We left off yesterday discussing the Herald story on the relationship between the City of South Miami and the police chief's wife's tag agency. As we had discussed in the past, it's against the City of South Miami's code of ethics for the city to be doing business with a business owned by family members of a city employee. Simple enough, right? Let's take a look at some excerpts from the article where the people involved try to explain what went on. From the article...
The city has paid Airways Auto Tag about $3,000 for services since 2003.Ok, so here we establish that the city has been doing business with the chief's wife's company, Airways Auto Tag Agency, since 2003 and has spent roughly around $3,000 with the company.
City Manager Hector Mirabile said Martinez de Castro knew nothing about the purchases at the time they were made, and when he found out, immediately told his staff to stop using his wife’s company.Now, does that even sound believable? The chief had no idea his own police department was steering work to his wife's business? While I find that hard to believe, let's give the chief the benefit of the doubt.
She said the chief hasn’t been involved in her business, and that her only intention was to “help the police officers expedite things quickly.” She regrets doing the transactions.Oh really? Assuming that the chief had no idea what was going on, how would the City of South Miami's police department even know to send work over to his wife's tag agency? She just wanted to help the officers expedite things, yet there was no discussion whatsoever with the chief? Are we to believe when the need for a tag agency arose from the police department that the chief never told any of the members of the PD or anyone in the city that his wife owned a tag agency? That's a bit of a stretch in my opinion.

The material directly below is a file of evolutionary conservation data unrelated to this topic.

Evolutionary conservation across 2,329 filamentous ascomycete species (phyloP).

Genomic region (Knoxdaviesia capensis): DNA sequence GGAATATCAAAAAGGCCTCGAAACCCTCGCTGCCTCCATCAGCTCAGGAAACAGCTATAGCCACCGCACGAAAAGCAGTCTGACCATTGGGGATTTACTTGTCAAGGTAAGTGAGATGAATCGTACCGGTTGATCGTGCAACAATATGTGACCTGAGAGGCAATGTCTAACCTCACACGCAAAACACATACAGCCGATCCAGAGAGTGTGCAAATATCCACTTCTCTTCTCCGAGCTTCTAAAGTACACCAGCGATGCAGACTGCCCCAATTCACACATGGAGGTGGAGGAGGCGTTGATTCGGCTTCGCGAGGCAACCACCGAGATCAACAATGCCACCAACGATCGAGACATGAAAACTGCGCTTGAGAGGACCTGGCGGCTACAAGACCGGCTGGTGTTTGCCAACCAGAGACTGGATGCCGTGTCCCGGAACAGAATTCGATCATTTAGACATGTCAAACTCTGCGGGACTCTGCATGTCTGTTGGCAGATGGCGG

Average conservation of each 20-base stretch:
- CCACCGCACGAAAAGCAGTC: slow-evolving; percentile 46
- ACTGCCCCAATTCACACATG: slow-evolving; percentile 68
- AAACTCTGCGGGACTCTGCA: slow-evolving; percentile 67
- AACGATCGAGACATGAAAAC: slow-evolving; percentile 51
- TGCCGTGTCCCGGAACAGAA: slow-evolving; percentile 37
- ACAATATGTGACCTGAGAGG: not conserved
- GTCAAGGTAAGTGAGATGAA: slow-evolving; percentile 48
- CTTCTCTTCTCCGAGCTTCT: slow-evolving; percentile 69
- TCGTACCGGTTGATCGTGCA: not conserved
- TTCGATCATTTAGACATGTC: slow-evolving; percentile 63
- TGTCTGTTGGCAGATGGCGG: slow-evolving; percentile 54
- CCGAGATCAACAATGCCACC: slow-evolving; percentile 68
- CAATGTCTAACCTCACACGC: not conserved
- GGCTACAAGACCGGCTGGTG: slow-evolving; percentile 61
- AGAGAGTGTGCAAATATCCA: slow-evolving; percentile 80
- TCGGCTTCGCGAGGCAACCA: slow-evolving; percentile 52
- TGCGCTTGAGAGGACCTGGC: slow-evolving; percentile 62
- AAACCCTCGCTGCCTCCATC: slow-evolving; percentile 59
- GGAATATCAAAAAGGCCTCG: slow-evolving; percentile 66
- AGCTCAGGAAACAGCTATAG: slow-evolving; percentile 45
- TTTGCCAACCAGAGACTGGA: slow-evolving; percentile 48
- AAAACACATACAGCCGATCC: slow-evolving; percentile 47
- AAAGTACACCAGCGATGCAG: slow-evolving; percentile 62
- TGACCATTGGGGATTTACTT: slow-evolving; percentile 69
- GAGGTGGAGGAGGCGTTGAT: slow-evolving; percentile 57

South Miami Maj. Ana Baixauli has been overseeing the department’s administrative bureau since 2010. She said the chief never asked her to steer business to the agency.Ok, Ms Baixauli, we understand that the chief never told you to steer business to his wife's tag agency, but according to the article, you only started working at the city in 2010, the business relationship between the city and the chief's wife's company had been going on since 2003!
“They saved us time. If our officers would have gone somewhere else they would have had to sit and wait for two to three hours,”
WTF? No kidding? If your officers would have gone somewhere else they would have had to wait two to three hours? Can you imagine a single tag agency in this state where a police officer would go in and wait in line for two to three hours?
“It was an unintentional error,” said Baixauli. “I have checked my records and that was the only error I found. We work hard to avoid these types of mistakes, but in the end we are only human.”An unintentional error? Are you sure about that? Somehow I doubt it, that's not how it works. You just can't walk in off the street and start doing business with the City, there's a process involved with becoming a vendor, applications have to be filled out, a vendor number has to be assigned, etc. There's no way this was an unintentional error. More tomorrow...